Rieko Ioane is the big All Blacks threat for the Wallabies in Bledisloe test

Rieko Ioane looms as a big problem for the Wallabies.
NIGEL MARPLE/REUTERS

Rieko Ioane looms as a big problem for the Wallabies.

OPINION: There is a lot of noise surrounding the first Bledisloe test in Sydney next Saturday – Sonny Bill Williams' successful appeal against suspension and the ongoing "bug-gate" trial – so it is understandable that the decisions that will actually affect the outcome of the match are in danger of being drowned out.

Still, it is wise not to underestimate how much the All Blacks can change since their previous test, the drawn game against the British and Irish Lions in July. Specifically, their back line from that night will be significantly different against the Wallabies.

I suspect they will make four changes, bringing back Ben Smith (fullback), Ryan Crotty (centre), Sonny Bill Williams (second five-eighth) and Rieko Ioane (left wing).

Rieko Ioane gives the thumbs up after the first test match against the Lions at Eden Park.
PHIL WALTER/GETTY IMAGES

Rieko Ioane gives the thumbs up after the first test match against the Lions at Eden Park.

For all the headlines that Williams attracts, it is that last selection that the Wallabies will have to work hard to shut down, for two reasons.

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First, Ioane has the unhappy knack of producing his best form against Australian opposition, often on Australian soil.

Rieko Ioane, right, and Sonny Bill Williams represent the main backline threats to the Wallabies in the first Bledisloe ...
PHIL WALTER/GETTY IMAGES

Rieko Ioane, right, and Sonny Bill Williams represent the main backline threats to the Wallabies in the first Bledisloe Cup test in Sydney.

He scored against every Australian Super Rugby team bar the Brumbies and terrified the Rebels and Waratahs every time he got the ball in Melbourne and Sydney.

Lest we forget, Ioane started the Lions series as the All Blacks' first-choice No 11 and the dropping of Julian Savea from the All Blacks' Rugby Championship squad has barely caused a ripple of dissent.

Second, if you look at last year's Rugby Championship, it shows that the Wallabies had a particular frailty out wide: All Blacks wings scored an elevated amount of their side's total points against the Wallabies compared to games against Argentina and South Africa.

​Against the Wallabies in 2016, the All Blacks scored 16 tries in three games, and 50 per cent of those were scored by All Blacks wings Savea, Israel Dagg and Waisake Naholo.

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Against the Springboks, the All Blacks scored 15 tries in two games with 27 per cent of those coming from wings.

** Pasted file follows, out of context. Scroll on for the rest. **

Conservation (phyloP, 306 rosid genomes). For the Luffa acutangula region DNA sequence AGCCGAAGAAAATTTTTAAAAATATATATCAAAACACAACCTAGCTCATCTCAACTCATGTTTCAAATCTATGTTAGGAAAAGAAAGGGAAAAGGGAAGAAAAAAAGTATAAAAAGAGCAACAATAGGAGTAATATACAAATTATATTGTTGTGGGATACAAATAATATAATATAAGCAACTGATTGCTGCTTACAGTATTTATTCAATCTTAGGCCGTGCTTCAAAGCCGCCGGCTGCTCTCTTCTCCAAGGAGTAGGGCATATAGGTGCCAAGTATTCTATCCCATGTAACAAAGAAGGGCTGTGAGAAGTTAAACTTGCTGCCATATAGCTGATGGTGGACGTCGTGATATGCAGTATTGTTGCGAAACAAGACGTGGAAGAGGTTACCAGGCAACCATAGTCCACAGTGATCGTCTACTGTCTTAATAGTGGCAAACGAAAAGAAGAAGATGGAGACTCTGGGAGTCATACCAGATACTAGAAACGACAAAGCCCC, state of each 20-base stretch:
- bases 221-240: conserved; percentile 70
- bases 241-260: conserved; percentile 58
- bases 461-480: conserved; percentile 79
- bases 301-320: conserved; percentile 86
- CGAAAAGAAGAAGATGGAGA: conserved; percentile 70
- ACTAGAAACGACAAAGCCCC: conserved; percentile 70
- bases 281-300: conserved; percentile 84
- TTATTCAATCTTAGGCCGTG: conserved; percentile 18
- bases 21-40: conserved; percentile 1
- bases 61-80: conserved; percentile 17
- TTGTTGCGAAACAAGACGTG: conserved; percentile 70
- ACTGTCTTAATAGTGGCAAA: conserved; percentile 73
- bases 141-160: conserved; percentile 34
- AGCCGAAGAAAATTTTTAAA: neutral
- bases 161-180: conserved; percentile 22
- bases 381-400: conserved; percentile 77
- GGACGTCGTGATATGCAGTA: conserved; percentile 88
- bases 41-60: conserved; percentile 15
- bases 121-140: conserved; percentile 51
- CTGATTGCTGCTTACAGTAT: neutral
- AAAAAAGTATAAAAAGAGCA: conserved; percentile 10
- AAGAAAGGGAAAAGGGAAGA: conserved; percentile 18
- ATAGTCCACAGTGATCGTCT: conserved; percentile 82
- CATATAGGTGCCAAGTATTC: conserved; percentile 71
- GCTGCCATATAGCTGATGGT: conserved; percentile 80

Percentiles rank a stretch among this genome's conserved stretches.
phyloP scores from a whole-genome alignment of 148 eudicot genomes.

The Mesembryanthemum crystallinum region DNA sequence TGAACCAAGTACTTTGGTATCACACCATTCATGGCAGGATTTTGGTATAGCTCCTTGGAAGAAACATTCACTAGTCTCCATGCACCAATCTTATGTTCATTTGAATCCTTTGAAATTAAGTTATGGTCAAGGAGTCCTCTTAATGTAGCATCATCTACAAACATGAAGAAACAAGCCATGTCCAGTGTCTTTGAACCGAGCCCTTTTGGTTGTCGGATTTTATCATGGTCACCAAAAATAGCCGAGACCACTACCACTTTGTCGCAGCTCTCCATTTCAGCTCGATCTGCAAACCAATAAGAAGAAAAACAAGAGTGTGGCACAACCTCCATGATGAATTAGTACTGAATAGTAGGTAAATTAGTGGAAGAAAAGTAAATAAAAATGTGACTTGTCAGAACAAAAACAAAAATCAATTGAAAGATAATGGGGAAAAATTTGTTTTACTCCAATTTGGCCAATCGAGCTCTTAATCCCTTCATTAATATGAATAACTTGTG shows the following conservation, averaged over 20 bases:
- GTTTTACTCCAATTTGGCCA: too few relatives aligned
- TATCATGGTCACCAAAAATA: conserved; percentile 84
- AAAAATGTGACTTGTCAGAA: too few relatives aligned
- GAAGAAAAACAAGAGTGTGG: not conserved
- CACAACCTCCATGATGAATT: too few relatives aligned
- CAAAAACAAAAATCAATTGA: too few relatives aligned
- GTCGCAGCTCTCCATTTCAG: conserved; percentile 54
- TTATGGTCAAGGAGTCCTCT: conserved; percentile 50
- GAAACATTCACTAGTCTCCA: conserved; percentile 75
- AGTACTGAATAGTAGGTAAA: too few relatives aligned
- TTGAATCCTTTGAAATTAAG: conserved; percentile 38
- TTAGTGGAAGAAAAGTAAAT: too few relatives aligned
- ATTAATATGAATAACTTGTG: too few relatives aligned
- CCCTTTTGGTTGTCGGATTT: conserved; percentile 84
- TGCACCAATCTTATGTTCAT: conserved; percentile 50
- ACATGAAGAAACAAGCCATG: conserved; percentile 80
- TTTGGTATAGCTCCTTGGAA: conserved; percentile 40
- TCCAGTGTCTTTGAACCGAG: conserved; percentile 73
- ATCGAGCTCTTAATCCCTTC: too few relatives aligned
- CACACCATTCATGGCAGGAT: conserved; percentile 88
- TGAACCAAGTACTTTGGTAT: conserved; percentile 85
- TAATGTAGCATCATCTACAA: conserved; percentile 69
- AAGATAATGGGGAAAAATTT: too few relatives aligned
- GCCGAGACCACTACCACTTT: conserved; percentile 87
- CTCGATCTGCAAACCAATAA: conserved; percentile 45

Against Argentina the difference is even more pronounced. The All Blacks scored 13 tries in two games but only 8 per cent of those tries came from their wings.

The Wallabies – certainly last year at least – represented something of a playground for All Blacks wings and Ioane's success against Australian Super Rugby opposition this year does not suggest that is about to change.

What are the reasons for that?

Continuity of selection among the "back four" players could be one reason. Although Israel Folau and Dane Haylett-Petty were constants in those three tests, there was a bit of chopping and changing in the other positions with Adam Ashley-Cooper, Tevita Kuridrani, Samu Kerevi and Henry Speight being used.

Second, even though Folau is a brilliant attacking force the decision to play Haylett-Petty on the wing creates challenges for both of them defensively. Haylett-Petty has always looked more comfortable as a fullback and the mid-year switch to the No 14 jersey is not easy – I'm sure the All Blacks are delighted that Dagg, for example, now plays the majority of his football for the Crusaders at No 14, where he has found a home for the All Blacks.

Third, if we take a look at midfield the No 12 jersey was worn by three different players during tests against the All Blacks last year – Matt Giteau, Bernard Foley and Reece Hodge – and we saw some individual errors in this area that led to the All Blacks creating some room for their wings.

That's a snapshot of the Wallabies' challenges and it is absolutely critical that they make good decisions on the outside because that's where the All Blacks are coming for them.

It is no coincidence that the most recent Wallabies victory against the All Blacks, in Sydney in 2015, occurred when Drew Mitchell and Ashley-Cooper were on wings. Both were good readers of the game, and Ashley-Cooper in particular was one of the best defensive decision makers in Australia over the past decade.

Ioane is a threat. He is the fastest in the New Zealand squad and will burn players on the outside given half the chance. The Wallabies must be aggressive and disciplined on defence to shut down that space. 

 

 - Sydney Morning Herald

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